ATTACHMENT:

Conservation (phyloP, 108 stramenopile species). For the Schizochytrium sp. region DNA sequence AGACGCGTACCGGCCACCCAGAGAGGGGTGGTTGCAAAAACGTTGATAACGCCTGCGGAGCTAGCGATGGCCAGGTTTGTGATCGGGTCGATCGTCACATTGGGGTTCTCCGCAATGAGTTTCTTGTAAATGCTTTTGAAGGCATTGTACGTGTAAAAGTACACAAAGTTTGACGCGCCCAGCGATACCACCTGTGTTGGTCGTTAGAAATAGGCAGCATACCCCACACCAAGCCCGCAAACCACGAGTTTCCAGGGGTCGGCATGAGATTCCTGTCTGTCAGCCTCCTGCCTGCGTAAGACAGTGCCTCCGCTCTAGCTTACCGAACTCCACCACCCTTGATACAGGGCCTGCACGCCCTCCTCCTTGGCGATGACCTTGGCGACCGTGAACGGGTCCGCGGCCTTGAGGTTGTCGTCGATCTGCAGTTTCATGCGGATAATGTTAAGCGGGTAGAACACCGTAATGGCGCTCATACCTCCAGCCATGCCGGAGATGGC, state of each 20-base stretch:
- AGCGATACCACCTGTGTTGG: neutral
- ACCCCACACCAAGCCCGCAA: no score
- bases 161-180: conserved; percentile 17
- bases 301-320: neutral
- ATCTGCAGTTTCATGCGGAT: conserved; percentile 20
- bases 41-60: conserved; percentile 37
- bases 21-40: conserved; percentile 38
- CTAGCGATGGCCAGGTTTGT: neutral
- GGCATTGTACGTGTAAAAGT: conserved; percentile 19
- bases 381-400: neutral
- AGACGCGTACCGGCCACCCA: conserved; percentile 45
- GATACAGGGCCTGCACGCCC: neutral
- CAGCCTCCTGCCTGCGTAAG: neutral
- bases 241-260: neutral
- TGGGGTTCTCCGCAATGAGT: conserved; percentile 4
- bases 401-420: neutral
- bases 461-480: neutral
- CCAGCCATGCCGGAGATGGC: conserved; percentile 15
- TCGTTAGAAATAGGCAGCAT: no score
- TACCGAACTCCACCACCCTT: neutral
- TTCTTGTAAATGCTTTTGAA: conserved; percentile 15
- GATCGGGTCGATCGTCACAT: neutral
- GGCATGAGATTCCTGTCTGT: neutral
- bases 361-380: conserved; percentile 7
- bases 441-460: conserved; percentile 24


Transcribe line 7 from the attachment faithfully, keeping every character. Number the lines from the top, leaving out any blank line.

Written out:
- bases 41-60: conserved; percentile 37